Challenges remained, particularly among vulnerable groups such as orphans and widows, he said, calling for continued support in the areas of shelter, health, education, and treatment for victims of sexual violence. Psychological counselling, skills training and microcredit programmes to promote self-sufficiency were also needed.
He commended the United Nations Department of Public Information for its work in victim remembrance, highlighting a successful exhibit at United Nations Headquarters that had marked the thirteenth anniversary of the genocide. He called on States to support the extension of that programme into the next biennium, as rising xenophobia, racism and ethnic tensions required that the lessons of the Rwandan genocide be widely disseminated. On the International Criminal Tribunal for Rwanda, he said much work remained to be done, including the completion of trials and resolution of issues relating to survivors, such as victim support. Work was also needed in capacity-building for the Rwandan judiciary and transfer of court documents to Rwanda, and he looked forward States’ support in addressing such issues in the context of a resolution on that sub-item.
ANDRIES OOSTHUIZEN ( South Africa) said effective humanitarian coordination was of utmost importance if States wished to succeed in assisting the vulnerable. The increasing number of humanitarian assistance organizations, with varying skills and priorities, highlighted the need for ensuring all efforts were provided in a coordinated manner. He therefore looked forward to a further evaluation of the impacts and possible success of the cluster approach as one of the measures to provide better leadership.
On the critical role of partnerships in providing assistance, he said regional organizations could be included to improve humanitarian responses and standby capacities. As many developing countries did not have capacity to address disaster preparedness, he called on the United Nations humanitarian system to help States improve local and national capacities, and assist regional organizations to ensure that “emergency response transcended national borders”. Continued support to the Regional Office for Southern Africa would enable it to improve support to fulfil its mandate. South Africa proudly supported CERF and, at the same time, looked forward to the Secretary-General’s report to measure its successes and challenges.
As delivering humanitarian assistance should acknowledge the principles of good governance and ethical behaviour, he called on all “role-players” to address gender-based violence and ensure that adequate measures were put in place to prevent gender-based violence. He also called on the international donor community to continue its support to the Palestinian people.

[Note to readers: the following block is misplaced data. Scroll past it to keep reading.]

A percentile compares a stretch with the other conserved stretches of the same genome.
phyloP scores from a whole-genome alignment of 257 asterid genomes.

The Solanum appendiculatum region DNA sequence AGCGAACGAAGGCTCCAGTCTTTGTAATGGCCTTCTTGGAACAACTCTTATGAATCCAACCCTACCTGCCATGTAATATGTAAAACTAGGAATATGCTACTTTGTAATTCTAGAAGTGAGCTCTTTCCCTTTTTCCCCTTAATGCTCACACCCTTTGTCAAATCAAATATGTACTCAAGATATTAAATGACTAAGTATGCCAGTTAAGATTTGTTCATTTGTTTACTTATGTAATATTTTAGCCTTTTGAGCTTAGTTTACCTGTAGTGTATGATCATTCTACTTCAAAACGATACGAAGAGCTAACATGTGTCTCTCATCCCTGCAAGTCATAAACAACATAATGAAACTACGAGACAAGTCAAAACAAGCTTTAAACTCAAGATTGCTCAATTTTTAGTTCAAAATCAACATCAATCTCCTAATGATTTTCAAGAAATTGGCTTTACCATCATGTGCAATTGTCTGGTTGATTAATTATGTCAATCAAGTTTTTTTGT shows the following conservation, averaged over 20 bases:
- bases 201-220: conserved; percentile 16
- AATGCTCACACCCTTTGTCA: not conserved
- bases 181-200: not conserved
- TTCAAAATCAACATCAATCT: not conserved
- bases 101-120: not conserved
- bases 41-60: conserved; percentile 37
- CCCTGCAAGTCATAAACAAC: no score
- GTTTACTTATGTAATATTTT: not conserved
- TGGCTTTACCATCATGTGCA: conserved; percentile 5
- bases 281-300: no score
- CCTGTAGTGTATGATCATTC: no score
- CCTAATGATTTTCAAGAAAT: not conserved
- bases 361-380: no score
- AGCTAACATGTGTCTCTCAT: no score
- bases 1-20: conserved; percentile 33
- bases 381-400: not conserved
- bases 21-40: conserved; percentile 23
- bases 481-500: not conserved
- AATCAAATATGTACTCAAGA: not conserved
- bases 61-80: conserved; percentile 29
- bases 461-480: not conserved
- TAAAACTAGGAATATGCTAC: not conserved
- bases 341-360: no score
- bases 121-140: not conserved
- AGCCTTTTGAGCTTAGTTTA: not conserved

Turning to Africa, he encouraged the United Nations, in close cooperation with Governments, to identify specific country needs and provide appropriate means to implement proposals that would help countries reach their development goals. Regarding the need to bring normalcy back to affected populations, he said finding lasting solutions to conflict would clearly contribute to countries’ sustainable development. In that context, he called on humanitarian and development actors to strengthen the tools that would ensure that early recovery needs were considered as part of the planning of any humanitarian response activities. In closing, he hoped the global community would continue to provide assistance in a manner that would take into consideration the needs of affected communities.
GROVER JOSEPH REES ( United States) said that his Government supported a stronger and more effective response to humanitarian crises and, over the past two years, had proudly helped some 1 million African refugees to return home. That had largely been due to collective activism, democratic action and financial assistance. The United States was also working with other Governments to resolve the protracted situation of refugees, such as Bhutanese refugees in Nepal. His country had responded to the joint UNHCR and United Nations Children’s Fund (UNICEF) appeal for education of Iraqi children in Jordan and Syria, and had made some $200 million overall available for displaced Iraqis in 2007.